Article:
In a complete contrast to the admission trend in Shri Ram College for Commerce (SRCC) and Hindu College, not a single student came to take admission in B.Com (honours) at Kirori Mal College (KMC) on the first day of admissions on Thursday.
The response in Lady Shri Ram (LSR) College was also similar with only four-five seats filling up in the popular course. The response to history and political science was much better.
But this was hardly surprising as the cut-off for B.Com. (honours) in both these colleges was 97% for commerce students, higher than that of SRCC.
“A student who will get admission in SRCC will not come to us in any case. We were ready for this eventuality. Students should wait for the second cut-offs at KMC as they will be more realistic,” said Bhim Sen Singh, principal.
But the response for science courses was quite good with physics and chemistry being the most sought-after courses. The response in Hansraj College was also lukewarm. Only 10% of the seats were filled on Thursday. In B.Com (honours), only 45 out of 200 seats were filled.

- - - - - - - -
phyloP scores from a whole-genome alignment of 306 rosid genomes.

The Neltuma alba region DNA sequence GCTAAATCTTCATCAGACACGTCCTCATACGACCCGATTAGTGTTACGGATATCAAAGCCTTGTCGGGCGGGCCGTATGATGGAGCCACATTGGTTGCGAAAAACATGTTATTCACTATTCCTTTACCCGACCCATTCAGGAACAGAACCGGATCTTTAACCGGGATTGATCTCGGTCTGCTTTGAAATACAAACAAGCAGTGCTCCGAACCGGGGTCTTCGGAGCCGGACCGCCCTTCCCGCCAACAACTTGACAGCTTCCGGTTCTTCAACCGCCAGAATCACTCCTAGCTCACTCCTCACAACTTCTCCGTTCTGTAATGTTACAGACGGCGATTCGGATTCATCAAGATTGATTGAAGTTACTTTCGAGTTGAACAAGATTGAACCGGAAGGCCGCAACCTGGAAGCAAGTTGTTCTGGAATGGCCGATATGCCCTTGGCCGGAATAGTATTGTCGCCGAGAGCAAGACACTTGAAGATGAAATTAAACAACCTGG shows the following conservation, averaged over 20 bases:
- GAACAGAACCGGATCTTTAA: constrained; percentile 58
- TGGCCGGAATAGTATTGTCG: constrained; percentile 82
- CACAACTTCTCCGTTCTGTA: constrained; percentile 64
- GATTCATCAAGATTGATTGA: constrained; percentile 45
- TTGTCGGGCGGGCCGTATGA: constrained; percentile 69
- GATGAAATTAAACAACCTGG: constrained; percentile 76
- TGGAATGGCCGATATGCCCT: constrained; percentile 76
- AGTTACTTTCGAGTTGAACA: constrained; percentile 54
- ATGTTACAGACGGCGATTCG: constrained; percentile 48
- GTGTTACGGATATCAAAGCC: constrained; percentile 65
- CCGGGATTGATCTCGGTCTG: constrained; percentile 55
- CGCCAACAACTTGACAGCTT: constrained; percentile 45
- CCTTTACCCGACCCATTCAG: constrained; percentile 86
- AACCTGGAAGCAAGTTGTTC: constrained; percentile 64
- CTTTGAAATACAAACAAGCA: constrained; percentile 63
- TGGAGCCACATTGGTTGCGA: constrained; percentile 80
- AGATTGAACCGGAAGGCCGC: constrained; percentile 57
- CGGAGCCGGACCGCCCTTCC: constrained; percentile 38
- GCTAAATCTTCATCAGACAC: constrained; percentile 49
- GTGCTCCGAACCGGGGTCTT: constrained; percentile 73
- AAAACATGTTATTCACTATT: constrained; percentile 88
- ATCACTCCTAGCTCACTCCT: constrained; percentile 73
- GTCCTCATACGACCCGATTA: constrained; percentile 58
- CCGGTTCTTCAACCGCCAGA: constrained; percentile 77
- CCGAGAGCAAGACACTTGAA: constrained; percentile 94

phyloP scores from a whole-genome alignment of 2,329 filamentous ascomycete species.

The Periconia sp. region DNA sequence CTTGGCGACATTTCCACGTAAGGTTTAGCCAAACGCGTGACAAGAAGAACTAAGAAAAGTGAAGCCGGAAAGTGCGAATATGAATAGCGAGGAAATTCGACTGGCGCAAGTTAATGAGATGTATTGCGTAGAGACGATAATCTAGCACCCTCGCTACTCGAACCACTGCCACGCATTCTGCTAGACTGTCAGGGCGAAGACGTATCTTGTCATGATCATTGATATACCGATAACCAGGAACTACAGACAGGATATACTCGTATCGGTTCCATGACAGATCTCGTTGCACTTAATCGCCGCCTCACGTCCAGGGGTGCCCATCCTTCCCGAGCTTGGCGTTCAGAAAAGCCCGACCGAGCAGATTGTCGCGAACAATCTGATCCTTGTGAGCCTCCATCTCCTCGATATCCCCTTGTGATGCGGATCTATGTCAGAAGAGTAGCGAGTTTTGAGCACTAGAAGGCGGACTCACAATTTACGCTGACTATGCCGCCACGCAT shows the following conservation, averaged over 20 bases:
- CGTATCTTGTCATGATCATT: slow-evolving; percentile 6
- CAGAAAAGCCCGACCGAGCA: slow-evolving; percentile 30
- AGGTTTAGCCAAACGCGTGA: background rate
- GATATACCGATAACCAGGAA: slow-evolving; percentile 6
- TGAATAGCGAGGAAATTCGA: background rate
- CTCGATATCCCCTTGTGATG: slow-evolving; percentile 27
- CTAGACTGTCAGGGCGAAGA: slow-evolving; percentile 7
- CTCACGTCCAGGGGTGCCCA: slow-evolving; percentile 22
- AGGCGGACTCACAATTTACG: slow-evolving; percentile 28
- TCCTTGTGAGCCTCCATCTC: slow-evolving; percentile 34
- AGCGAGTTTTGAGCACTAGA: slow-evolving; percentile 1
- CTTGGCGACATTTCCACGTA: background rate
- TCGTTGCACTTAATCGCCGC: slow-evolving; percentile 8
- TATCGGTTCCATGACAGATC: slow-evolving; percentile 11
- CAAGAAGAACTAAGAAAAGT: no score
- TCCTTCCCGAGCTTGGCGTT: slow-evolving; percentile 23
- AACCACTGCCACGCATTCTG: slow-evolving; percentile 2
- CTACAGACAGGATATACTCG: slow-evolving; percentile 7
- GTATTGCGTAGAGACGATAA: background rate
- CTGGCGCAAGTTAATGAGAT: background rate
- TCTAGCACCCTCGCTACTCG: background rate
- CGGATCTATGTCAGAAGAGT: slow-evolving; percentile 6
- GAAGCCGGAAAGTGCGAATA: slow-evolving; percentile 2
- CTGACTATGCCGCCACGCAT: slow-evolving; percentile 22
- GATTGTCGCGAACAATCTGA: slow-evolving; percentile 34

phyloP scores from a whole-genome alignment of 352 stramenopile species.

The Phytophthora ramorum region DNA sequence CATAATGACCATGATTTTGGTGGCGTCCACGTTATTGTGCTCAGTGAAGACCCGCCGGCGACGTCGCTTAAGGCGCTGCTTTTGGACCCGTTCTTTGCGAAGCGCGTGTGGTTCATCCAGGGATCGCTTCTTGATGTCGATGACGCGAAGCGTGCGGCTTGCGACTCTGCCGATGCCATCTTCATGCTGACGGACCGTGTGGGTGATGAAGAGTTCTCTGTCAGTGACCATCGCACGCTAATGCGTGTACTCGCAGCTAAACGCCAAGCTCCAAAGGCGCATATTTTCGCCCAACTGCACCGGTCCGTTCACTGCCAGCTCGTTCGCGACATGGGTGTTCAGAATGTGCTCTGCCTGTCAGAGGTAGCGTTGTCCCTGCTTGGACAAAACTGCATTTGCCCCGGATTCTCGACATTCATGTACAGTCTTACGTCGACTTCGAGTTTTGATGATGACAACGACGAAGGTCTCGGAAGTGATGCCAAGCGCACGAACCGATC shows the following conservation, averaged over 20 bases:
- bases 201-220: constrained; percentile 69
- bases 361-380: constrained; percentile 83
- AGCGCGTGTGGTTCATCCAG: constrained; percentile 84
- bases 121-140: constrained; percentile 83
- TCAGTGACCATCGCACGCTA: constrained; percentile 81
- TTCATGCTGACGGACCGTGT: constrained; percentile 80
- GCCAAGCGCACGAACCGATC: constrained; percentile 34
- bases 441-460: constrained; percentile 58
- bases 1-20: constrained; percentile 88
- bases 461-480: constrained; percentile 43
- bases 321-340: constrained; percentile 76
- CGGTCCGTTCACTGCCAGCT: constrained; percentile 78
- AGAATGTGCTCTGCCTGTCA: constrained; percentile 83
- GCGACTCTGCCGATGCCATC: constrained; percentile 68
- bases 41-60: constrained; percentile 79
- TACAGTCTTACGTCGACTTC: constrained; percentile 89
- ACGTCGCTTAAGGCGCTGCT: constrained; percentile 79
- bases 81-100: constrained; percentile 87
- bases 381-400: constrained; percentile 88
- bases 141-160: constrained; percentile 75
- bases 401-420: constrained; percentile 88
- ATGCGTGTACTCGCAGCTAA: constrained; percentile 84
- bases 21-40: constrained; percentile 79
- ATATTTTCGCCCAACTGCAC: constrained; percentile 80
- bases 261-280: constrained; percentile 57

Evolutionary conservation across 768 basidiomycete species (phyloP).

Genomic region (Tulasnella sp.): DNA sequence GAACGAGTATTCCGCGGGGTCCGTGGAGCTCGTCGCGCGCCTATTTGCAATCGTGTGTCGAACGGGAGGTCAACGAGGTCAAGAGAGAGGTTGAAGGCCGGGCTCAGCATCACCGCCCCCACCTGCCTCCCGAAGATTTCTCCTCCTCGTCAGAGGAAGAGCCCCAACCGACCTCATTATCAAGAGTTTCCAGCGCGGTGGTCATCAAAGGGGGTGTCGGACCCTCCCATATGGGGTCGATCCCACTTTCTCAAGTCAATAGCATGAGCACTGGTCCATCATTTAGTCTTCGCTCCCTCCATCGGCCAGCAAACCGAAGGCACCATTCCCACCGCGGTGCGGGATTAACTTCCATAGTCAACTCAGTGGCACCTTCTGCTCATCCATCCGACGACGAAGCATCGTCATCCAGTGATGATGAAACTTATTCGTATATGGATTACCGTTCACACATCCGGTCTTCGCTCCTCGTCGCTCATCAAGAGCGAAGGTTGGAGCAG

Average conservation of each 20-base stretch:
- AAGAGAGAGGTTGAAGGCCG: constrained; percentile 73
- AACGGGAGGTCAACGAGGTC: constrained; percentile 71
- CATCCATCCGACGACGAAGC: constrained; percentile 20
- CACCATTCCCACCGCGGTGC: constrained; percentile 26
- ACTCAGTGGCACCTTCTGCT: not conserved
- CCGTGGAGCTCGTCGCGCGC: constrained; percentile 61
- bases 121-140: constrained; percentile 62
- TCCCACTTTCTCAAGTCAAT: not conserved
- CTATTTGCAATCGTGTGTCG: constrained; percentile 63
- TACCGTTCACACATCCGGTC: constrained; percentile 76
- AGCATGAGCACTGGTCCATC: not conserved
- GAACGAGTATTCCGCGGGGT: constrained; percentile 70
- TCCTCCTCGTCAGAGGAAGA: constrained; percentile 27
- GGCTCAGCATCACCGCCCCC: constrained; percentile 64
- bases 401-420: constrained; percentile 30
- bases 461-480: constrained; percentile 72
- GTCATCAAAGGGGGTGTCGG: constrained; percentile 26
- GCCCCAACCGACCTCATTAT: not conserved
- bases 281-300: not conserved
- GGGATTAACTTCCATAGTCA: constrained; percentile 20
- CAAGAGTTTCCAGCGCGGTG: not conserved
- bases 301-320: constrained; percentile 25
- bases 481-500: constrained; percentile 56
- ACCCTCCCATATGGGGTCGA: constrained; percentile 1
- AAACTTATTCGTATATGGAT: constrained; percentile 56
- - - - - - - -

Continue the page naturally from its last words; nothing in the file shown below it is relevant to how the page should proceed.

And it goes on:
Miranda House, however, was able to fill its seats for economics, political science and mathematics on day one itself. The college was able to fill 321 of its 499 general category seats on day one.
“The response has been phenomenal. We had actually analysed previous years’ data and set cut-offs. That is why, many students could meet it. In economics, political science and mathematics, I have over-admitted on day one itself,” said Pratibha Jolly, principal, Miranda House.
Colleges such as LSR, KMC and Hansraj are expected to come out with a second list for sure. “With the response we got in the first list, a second list in almost all subjects is assured,” said Ujjaini Ray, media coordinator, LSR.
But the second-cut off list could change equations for colleges like Miranda House. “If colleges like Hansraj declare lower cut-offs later, students from my college will migrate. In that case, I will have to come out with a third list,” said Jolly.
In other colleges like Kamla Nehru College, the response was lukewarm. Around 18% of the seats were filled on day one with not a single student taking admission in philosophy.
(with inputs from Shaswati Das)